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Mike Griffith / DawgNation
Georgia football coach Kirby Smart means what he says, and he says what he means.

Georgia football coach Kirby Smart sends message with action, not words

ATHENS — Georgia coach Kirby Smart sent a message on Saturday afternoon: enough is enough.

When a coach says he’s disappointed it’s one thing. But when a coach pulls projected starters out of the lineup and excludes them from a team activity, it’s another.

RELATED: Kirby Smart setting serious tone for Georgia football spring drills

Linebackers Brenton Cox and Robert Beal, arrested last week on charges of possession of less than one ounce of marijuana, were not in team drills.

“I don’t know if they’ll be out there or not,” Smart said, asked the futures of Cox and Beal. “It’s going to depend on how well they do their discipline.”

Some well-intentioned — albeit, misguided — UGA fans have played the blame game on social media. Rather than hold players accountable, some suggested laws are outdated, police are at fault, and messengers are wrong for reporting the news.

Smart is not on board with that logic. If he was, he wouldn’t be taking the sort of drastic steps intended to ensure the Bulldogs’ offseason trend of six arrests in six months ceases.

RELATED: All business, Andrew Thomas among those leading for UGA

A former Georgia football player an academic All-SEC selection himself, Smart understands better than anyone players must learn to hold themselves to a higher standard.

That same message was delivered by Dabo Swinney in the Clemson locker room following the defending national champions’ spring game on Saturday.

“Championships don’t come at a discount, you’ve got to pay the full price, and the means doing things the right way,” said Swinney, a two-time national championship coach at Clemson and national title player in 1992 at Alabama.

Clemson football-Dabo Swinney

Dabo Swinney leads after spring scrimmage/Mike Griffith photo

“If you’re going to line up for the Tigers, you’re going to be a guy that’s committed to the standards of doing things the right way,” Swinney said. “My job is to hold you accountable to the standards. Your job is to help me help you be the best person you can be.”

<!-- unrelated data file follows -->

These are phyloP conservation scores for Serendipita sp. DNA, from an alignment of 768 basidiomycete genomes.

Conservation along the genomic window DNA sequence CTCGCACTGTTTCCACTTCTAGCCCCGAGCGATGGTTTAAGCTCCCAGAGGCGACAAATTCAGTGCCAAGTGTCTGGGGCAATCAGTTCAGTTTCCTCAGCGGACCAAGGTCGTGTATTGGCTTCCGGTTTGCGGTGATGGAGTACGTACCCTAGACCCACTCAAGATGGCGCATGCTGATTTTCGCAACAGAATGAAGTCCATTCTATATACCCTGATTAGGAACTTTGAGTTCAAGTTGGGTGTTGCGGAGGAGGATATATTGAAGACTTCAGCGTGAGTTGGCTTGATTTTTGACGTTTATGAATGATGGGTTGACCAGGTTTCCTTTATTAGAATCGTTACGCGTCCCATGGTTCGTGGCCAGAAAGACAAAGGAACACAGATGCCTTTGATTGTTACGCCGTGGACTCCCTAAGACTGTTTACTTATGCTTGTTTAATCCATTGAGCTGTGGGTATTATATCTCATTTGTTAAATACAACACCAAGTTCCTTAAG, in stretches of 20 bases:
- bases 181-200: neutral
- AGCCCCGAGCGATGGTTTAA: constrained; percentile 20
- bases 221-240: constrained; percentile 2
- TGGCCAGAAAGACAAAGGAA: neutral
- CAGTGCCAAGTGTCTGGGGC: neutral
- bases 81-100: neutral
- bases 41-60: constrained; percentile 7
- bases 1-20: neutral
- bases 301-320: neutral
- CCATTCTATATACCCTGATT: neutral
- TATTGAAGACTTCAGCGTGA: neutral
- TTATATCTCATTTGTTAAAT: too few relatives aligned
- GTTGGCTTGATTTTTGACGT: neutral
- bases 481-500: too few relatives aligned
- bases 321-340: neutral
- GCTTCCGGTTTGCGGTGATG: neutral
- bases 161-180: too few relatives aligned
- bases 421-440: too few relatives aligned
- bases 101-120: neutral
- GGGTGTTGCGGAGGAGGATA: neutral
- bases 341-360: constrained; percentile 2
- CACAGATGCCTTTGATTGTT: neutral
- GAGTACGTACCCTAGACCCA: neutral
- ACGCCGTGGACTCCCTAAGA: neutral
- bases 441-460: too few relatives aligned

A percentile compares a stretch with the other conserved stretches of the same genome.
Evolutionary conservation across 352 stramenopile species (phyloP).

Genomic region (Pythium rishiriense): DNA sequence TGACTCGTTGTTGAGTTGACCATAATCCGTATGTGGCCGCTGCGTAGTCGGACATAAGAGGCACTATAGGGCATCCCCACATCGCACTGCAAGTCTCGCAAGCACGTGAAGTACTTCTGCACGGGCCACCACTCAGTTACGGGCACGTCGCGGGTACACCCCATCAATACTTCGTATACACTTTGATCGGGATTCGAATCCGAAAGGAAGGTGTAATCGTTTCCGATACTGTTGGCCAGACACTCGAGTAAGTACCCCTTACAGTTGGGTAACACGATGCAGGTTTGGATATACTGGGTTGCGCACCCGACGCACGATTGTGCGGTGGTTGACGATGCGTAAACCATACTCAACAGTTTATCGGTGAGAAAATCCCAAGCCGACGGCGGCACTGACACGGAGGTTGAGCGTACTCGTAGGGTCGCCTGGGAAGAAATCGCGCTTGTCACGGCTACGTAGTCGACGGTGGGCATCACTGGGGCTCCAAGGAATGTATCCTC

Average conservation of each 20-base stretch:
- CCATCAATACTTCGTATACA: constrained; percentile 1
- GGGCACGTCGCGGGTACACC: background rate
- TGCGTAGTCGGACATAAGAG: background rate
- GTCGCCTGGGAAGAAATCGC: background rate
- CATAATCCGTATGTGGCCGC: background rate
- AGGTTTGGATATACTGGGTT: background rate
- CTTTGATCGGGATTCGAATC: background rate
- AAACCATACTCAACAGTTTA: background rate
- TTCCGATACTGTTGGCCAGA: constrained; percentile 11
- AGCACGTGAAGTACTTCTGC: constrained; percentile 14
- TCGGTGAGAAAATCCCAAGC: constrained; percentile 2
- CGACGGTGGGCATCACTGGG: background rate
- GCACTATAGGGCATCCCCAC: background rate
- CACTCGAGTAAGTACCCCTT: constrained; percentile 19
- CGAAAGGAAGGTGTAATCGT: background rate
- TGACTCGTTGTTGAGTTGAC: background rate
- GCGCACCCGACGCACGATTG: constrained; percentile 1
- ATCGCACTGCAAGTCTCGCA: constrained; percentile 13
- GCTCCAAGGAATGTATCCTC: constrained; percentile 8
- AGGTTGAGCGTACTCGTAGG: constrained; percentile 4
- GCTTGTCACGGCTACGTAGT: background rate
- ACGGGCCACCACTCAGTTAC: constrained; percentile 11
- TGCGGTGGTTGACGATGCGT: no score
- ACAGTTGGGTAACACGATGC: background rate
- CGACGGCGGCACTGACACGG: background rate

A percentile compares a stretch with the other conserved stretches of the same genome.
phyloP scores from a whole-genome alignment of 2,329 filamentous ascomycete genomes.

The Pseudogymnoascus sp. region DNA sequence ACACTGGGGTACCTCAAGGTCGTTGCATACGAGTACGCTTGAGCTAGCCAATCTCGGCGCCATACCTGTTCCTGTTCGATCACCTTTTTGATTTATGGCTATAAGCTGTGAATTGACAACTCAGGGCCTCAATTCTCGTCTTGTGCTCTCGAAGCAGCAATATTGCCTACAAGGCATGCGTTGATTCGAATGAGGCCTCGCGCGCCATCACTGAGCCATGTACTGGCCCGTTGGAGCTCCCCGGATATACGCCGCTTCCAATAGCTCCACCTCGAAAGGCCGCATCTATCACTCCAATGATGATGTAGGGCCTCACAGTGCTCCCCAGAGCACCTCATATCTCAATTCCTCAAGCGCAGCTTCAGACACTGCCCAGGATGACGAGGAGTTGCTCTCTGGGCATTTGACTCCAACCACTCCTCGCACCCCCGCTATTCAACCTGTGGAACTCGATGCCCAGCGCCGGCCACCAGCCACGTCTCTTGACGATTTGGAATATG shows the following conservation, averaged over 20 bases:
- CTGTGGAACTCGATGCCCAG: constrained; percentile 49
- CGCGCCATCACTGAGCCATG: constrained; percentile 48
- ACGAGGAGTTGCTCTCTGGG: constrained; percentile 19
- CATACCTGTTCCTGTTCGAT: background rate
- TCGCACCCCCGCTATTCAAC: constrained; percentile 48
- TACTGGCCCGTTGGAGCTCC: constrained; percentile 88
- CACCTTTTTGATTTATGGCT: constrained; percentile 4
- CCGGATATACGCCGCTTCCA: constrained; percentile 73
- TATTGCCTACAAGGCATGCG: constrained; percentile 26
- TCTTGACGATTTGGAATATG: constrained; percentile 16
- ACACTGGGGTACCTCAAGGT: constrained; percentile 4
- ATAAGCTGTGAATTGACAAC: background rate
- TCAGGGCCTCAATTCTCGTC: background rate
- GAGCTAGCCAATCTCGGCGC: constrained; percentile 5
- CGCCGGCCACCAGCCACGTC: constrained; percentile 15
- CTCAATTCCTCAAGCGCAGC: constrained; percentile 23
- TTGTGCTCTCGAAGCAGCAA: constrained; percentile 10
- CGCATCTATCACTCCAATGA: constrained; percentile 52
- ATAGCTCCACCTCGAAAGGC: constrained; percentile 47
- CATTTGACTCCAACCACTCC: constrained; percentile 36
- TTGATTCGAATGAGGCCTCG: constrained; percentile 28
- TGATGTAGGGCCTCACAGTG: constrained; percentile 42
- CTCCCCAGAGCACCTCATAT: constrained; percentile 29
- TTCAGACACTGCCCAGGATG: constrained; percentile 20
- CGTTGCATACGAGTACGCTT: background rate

Smart has said Georgia has a high standard, too, and by taking action, he showed his players that he means it.

Alabama coach Nick Saban has addressed the changing face of effective leadership with his staff this spring, and last week shared his formula for success with young prospects from Detroit that visited his campus.

“Your mindset is so important to being successful and having good character,” Saban told the Sound Mind Sound Body group, “First of all, you have to know what you want to accomplish and want to do, it’s called having a vision, a goal.

“Some people want to climb Mount Everest, some people want to lose 10 pounds, some people want to graduate from college,” he said. “There’s always going to be a commitment for what you want to do, so you can do all the things you need to do to accomplish that goal, that’s called a process.

“But then the third part of it, which is the most difficult, is to have the discipline to execute it every day. So you know what you want to do, you even know what you need to do to accomplish it, but can you execute it every day?”

Smart is working with the 2019 Georgia football team to make sure all of the players share the championship vision and are willing to do what it takes to achieve it.

We tell guys all the time that this is a privilege, it is a privilege to be a part of University of Georgia football,” Smart said. “I don’t know that some of our guys realize that, and I’ll be honest with you, I think sometimes you don’t realize it until the privilege is lost.”